Last week, Michigan State Proposal 14-1: Referendum: Public Act 80 of 2014 was approved by the voters by a very comfortable margin. You can’t tell from the title of the proposal, or the actual language of the proposal, what exactly we were all voting on. Instead, people mostly had to rely on snippets of information here and there, and feel comfortable with the fact that just about everyone who had anything to say about the proposal supported it. Now let’s debunk two of the myths that were going around.
MYTH: Proposal 1 eliminated Michigan’s costly Personal Property Tax (PPT), which was a disincentive for businesses to make investments in equipment.
This was the big rallying cry of all the TV commercials, with heartfelt stories of how Ma & Pa Small Business were still paying PPT on equipment they purchased 50 years ago, and how they would love to buy new equipment but it was just too costly because of the PPT. So Proposal 1 eliminated the PPT, right? Wrong.
Proposal 1 eliminated the PPT only for small businesses with less than $80,000 of equipment value in a jurisdiction (township or city). Each year, every business in Michigan needs to analyze the value of their equipment and, if under $80,000, file an exemption affidavit, or, if over $80,000, pay some amount of tax.
If a business has over $80,000 of equipment value in a jurisdiction, the type and amount of tax will depend on whether the business is engaged in manufacturing or not. If not engaged in manufacturing, then the PPT is alive and well as we have known it over the years. If the business is engaged in manufacturing, then the PPT will begin phasing out in 2016 and will be partially replaced by a new State Essential Services Assessment (SESA). The SESA has much lower millage rates than the PPT, and the value on which those millage rates are applied is calculated differently than the PPT, but it is still basically a PPT.
As you can see, the PPT component of Proposal 1 is complex and affects different businesses in different ways. However, it is definitely not true to say that the PPT has been eliminated.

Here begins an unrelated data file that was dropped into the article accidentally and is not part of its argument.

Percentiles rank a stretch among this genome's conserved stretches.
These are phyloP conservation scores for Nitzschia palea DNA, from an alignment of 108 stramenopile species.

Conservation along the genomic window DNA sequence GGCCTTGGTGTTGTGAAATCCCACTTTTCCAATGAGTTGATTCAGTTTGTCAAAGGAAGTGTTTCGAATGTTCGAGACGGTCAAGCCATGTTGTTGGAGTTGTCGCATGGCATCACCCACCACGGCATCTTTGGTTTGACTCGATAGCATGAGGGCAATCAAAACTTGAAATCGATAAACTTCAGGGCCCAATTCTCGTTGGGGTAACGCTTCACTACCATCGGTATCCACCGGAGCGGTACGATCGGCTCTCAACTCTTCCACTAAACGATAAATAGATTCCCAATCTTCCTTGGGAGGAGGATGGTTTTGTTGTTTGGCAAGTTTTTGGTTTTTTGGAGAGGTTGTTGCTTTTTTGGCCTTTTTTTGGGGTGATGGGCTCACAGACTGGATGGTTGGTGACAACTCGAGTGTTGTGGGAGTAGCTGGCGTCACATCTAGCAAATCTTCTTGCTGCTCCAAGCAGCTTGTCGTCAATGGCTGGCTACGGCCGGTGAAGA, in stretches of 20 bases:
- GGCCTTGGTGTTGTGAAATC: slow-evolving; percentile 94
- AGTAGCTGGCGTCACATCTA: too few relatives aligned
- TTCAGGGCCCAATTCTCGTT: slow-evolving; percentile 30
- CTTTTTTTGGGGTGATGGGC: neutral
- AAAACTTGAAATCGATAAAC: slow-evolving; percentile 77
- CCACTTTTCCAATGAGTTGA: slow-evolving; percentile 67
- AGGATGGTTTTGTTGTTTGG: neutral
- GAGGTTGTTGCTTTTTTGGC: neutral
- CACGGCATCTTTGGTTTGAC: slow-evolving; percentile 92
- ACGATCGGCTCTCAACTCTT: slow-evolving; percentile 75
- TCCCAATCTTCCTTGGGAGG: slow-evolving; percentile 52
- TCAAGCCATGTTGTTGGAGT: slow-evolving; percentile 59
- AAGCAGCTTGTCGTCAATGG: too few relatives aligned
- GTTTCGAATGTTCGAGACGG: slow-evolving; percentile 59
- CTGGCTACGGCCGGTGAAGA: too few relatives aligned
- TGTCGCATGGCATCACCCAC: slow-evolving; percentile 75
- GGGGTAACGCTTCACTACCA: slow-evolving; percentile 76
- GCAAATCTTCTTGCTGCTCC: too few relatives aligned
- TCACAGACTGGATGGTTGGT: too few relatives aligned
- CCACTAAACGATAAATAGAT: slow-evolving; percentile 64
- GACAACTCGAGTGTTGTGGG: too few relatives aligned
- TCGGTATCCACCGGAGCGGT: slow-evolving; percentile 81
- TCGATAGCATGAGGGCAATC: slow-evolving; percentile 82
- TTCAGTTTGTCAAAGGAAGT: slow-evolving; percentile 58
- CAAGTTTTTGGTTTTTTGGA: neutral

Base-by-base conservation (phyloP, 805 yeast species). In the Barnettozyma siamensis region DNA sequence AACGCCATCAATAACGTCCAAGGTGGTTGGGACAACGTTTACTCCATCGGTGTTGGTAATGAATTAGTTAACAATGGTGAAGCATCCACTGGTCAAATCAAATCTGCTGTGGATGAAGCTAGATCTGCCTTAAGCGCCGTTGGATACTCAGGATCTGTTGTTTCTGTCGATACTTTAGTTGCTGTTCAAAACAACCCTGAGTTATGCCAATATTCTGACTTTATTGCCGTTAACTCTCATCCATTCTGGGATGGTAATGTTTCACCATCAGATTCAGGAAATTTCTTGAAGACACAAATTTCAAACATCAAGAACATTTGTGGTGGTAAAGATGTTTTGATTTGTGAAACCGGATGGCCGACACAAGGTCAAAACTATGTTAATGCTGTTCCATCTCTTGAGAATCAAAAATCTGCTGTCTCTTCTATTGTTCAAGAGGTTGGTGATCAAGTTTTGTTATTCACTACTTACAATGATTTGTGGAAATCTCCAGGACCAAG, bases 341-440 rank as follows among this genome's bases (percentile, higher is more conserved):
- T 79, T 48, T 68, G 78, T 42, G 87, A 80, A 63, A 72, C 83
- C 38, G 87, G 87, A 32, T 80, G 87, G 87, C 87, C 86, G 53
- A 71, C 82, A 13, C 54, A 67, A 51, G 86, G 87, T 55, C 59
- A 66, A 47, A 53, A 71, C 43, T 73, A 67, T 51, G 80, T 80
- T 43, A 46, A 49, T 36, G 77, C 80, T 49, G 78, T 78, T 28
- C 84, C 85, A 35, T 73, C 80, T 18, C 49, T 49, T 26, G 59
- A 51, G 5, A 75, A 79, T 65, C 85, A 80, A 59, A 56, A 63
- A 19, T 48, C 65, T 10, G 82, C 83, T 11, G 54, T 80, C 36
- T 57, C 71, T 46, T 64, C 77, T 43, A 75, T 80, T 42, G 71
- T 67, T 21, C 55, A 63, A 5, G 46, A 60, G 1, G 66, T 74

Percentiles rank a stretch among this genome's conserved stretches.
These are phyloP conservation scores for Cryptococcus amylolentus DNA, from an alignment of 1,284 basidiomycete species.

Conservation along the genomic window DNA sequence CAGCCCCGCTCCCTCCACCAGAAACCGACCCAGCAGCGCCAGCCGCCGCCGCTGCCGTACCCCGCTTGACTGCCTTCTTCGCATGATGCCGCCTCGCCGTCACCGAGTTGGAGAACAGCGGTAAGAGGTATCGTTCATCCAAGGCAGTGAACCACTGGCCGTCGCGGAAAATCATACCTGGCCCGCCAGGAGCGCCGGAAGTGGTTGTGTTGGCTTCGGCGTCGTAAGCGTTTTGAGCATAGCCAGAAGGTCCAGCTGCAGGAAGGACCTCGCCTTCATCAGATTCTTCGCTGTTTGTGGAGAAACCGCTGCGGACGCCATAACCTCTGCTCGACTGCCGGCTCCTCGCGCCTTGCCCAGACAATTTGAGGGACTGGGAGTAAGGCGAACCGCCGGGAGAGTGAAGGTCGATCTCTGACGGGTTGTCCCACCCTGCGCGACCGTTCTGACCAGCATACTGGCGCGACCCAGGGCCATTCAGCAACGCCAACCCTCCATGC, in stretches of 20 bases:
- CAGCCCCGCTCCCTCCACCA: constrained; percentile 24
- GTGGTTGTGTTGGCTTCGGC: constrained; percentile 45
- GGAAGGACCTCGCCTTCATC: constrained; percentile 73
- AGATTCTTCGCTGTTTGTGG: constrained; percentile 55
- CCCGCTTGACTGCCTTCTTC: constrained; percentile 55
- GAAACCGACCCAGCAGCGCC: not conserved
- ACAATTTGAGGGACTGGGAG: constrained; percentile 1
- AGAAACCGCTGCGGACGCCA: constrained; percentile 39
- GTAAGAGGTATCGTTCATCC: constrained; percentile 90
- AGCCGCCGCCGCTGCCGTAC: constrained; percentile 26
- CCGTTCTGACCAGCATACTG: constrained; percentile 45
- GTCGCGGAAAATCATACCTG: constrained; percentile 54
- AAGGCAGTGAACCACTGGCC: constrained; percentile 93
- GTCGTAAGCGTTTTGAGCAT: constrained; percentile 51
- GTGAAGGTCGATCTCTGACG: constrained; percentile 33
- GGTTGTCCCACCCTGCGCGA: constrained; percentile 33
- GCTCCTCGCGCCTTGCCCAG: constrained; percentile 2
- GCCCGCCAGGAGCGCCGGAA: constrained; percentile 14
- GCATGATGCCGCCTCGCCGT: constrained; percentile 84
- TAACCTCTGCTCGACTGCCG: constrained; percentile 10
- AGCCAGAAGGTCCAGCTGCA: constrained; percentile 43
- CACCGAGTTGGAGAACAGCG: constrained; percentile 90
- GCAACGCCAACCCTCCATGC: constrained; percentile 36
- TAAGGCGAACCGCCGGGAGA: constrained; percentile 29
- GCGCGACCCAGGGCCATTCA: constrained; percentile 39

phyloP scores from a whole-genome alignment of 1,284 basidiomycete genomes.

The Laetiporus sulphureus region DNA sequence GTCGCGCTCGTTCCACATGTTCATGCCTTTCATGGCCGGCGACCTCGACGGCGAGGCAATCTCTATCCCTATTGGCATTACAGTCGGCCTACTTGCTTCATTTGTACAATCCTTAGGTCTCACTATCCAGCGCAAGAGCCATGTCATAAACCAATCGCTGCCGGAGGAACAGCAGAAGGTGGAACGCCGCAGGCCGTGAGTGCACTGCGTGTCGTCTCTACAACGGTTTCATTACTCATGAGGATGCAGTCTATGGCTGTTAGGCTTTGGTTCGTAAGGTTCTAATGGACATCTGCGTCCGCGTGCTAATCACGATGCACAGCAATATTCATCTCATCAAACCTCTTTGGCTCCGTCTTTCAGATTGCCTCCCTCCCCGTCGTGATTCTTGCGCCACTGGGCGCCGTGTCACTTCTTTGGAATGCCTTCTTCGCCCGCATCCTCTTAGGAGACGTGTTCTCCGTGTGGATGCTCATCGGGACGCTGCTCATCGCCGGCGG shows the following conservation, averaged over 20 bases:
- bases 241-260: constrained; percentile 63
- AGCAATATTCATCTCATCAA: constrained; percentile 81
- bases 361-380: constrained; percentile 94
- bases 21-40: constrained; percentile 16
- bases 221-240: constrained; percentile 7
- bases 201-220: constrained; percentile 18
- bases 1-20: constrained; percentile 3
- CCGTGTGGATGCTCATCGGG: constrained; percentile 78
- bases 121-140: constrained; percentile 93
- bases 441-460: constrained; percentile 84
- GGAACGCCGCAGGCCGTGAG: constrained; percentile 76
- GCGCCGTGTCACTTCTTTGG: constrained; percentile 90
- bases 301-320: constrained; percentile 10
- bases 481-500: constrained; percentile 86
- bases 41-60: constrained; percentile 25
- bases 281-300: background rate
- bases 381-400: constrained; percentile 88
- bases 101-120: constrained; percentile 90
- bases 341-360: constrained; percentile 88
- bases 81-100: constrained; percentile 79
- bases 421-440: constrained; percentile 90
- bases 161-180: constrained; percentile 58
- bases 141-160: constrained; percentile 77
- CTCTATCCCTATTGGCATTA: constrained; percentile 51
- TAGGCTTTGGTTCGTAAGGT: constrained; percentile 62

MYTH: Since the revenue from the PPT is going to be partially replaced by the use tax, the use tax is going to grow either by increasing the tax rate or applying it to previously untaxed purchases like groceries or services.
Although the proposal itself included the language “Reduce the state use tax…” and “Prohibit Authority from increasing taxes…” and “Prohibit total use tax rate from exceeding existing constitutional 6% limitation…”, there were still people out there saying that use taxes would increase as a result of Proposal 1. It seems they were basing this on the idea that a part of the state 6% use tax would now be the “local community stabilization share” and would be turned over to a newly-created Local Community Stabilization Authority (LCSA) for disbursement to the local jurisdictions who are no longer collecting as much PPT.
Critics of the LCSA claim that it will be able to do whatever it wants to do with the use tax with no repercussions because the members of the LCSA will be appointed by the governor, not elected by the voters. Actually, the LCSA is really just implemented to receive a certain amount of money from the state based on the loss of PPT revenue to the local jurisdictions, and then the LCSA divides that amount amongst the local jurisdictions. In order to increase the use tax rate or expand the tax base to groceries, services, etc., the Legislature would need to pass a law and the Governor would have to sign the law into effect. It is not in the hands of the LCSA to do this.
- Except for the small businesses with under $80,000 equipment value in a jurisdiction, everyone will still be paying PPT for 2014 and 2015. The phase-out for manufacturers doesn’t begin until 2016, so don’t go thinking you have a windfall of money available in your budget.
- For manufacturers, if the PPT was stopping you from buying some equipment, you can now rest assured that any equipment bought since January 1, 2013, will be fully exempt from PPT starting in 2016 (although the PPT will be replaced by that much smaller SESA starting then).
- The use tax will not be changing, but keep in mind that the Michigan Department of Treasury has been aggressive on auditing businesses for use tax,, so you do need to be diligent about paying use tax on purchases (primarily from out-of-state) when it is due.